Ecosystems fulfil important functions which are also beneficial to humans. We examine how biodiversity affects the functions and services of ecosystems and what the consequences of changes in biodiversity are.
The services an ecosystem provides "for humans", are called ecosystem services. Ecosystems fulfil a range of important functions. They produce biomass, filter and store water, ensure the pollination of plants, and convert and break down organic and inorganic substances, thereby maintaining the fertility of soils.
Many of these processes are directly beneficial to humans. Forests and wetlands store CO2, we benefit from drinking water filtered by forest soils, we can harvest fruit and vegetables thanks to pollination by insects, and enjoy fresh air and relaxation in forests. The forest also protects us from floods and natural hazards like rockfall and avalanches.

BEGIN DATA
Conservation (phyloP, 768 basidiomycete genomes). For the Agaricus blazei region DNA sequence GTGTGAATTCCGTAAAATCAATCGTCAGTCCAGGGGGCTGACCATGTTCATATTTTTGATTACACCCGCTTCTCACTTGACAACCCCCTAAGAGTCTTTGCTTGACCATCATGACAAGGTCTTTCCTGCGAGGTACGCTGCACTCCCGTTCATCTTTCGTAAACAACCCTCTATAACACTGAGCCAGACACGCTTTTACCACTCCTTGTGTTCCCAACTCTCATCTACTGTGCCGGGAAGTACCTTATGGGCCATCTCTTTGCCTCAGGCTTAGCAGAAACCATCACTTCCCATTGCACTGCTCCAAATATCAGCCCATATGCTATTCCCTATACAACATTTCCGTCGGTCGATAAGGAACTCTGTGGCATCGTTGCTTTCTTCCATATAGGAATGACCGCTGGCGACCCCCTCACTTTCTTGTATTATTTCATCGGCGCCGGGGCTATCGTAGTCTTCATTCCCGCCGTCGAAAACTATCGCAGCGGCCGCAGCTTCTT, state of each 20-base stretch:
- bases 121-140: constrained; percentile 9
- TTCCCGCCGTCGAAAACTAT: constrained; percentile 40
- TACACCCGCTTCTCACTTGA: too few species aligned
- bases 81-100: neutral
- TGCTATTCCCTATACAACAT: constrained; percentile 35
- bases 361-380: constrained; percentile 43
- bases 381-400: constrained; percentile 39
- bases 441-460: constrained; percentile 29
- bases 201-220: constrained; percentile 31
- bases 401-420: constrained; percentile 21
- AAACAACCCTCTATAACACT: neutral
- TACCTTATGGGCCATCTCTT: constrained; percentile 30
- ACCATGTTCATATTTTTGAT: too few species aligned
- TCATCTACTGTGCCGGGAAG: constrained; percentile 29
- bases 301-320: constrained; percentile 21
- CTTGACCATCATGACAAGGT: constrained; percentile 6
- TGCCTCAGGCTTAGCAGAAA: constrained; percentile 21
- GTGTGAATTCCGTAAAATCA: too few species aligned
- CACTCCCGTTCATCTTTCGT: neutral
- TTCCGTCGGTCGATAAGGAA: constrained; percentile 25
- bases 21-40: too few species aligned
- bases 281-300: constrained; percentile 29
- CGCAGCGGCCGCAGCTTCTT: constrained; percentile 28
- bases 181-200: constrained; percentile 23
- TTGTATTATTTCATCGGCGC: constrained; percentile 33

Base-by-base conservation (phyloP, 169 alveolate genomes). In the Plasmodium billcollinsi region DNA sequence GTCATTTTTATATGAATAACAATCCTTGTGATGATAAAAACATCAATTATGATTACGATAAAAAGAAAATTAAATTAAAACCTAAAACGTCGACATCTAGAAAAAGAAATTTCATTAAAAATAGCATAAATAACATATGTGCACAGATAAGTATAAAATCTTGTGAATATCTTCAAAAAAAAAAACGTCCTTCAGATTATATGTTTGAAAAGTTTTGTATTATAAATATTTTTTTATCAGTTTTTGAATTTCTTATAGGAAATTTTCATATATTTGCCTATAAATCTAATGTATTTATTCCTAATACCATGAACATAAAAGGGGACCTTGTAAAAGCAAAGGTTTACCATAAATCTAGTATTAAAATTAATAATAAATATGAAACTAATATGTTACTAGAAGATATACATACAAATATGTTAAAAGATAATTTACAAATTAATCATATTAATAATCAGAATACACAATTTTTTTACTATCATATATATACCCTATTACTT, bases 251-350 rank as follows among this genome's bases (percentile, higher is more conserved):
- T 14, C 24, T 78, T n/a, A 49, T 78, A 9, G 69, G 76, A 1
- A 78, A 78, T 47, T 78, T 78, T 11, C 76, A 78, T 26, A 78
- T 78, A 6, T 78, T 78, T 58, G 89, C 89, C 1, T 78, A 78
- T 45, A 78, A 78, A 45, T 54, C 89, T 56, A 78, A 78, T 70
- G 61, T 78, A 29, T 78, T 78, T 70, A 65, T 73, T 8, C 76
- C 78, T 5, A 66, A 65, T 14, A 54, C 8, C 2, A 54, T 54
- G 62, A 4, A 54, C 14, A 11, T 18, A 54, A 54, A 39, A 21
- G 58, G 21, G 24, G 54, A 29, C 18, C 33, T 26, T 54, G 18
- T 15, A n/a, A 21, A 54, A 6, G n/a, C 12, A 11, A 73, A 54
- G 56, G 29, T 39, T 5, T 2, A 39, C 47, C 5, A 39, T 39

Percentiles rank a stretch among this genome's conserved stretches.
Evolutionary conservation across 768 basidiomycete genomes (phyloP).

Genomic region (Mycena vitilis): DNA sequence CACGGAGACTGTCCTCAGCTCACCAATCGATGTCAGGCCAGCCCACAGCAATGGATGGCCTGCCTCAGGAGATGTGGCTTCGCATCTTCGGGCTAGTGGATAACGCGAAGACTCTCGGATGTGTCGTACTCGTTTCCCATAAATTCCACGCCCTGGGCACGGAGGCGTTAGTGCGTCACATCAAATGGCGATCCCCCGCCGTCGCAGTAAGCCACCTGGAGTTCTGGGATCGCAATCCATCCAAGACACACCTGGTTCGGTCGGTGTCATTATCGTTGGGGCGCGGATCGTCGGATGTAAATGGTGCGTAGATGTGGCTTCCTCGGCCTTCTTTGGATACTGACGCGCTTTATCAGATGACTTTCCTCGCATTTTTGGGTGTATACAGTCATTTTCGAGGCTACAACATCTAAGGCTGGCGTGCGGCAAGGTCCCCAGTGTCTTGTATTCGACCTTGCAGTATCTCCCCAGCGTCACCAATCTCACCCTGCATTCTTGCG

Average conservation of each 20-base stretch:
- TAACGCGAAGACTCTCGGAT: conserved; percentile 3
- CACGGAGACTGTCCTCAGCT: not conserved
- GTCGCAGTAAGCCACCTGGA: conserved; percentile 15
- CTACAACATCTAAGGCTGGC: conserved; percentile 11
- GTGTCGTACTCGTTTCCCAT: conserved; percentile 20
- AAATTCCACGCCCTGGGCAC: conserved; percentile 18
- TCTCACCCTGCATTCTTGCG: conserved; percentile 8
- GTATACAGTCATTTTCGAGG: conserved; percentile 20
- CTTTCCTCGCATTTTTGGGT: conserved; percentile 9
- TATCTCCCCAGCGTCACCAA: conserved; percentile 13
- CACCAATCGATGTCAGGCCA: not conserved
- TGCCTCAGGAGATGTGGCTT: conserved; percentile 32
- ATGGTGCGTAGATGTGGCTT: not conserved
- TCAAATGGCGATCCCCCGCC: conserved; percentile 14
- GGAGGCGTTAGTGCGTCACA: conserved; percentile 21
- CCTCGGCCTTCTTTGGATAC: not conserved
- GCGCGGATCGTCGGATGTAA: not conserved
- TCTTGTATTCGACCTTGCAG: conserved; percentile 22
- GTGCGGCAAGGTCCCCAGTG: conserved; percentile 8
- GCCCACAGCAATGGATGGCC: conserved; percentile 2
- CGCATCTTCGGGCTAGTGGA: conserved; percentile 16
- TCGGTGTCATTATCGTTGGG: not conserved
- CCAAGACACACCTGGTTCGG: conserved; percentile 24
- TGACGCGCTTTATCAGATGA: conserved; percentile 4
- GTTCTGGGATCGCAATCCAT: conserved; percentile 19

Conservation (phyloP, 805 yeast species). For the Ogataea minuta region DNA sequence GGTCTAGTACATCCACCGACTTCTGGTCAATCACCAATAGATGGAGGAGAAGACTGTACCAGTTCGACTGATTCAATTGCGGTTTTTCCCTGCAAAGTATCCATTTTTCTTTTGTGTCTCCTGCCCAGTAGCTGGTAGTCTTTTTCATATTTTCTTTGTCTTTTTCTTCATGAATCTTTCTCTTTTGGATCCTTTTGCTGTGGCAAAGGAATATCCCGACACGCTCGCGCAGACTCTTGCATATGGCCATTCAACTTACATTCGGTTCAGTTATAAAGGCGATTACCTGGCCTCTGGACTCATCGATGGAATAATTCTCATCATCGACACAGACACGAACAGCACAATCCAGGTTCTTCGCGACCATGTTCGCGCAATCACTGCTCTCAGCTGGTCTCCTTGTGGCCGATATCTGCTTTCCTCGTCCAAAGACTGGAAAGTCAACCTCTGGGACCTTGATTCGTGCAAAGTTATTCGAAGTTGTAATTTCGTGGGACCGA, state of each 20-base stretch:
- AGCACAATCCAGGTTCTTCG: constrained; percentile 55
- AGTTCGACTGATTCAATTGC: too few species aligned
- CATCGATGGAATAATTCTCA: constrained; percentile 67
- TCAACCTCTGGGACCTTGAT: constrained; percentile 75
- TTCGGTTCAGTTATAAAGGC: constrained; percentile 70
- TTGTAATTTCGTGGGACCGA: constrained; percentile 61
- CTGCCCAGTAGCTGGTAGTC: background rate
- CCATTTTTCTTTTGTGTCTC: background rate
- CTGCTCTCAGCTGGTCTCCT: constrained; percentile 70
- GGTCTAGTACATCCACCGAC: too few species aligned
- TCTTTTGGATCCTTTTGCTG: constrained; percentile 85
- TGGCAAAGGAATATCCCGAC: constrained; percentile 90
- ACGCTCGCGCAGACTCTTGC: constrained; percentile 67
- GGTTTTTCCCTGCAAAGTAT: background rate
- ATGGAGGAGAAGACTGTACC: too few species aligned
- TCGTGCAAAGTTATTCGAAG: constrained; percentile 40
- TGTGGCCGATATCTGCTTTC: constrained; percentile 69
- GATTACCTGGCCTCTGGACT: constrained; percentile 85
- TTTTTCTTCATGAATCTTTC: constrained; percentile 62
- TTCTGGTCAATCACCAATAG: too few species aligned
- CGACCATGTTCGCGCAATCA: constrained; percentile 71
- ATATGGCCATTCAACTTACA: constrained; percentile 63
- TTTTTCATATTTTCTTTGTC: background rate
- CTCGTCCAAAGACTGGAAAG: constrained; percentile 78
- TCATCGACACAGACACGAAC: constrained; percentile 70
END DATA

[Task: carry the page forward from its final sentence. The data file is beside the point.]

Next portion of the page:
Humans not only benefit, they also influence ecosystems: land use and climate change have profound effects on ecosystem functions and services, as biodiversity is important for the stability of ecosystems. Intensive land use reduces biodiversity and can have a negative impact on important ecosystem services, such as crop pollination or natural control of pests.
We examine how biodiversity affects the functions and services of ecosystems. In our work, we consider changes in land use, natural disturbances and climatic change. Using statistical models, we predict future developments of ecosystems and study whether ecosystem services will be affected.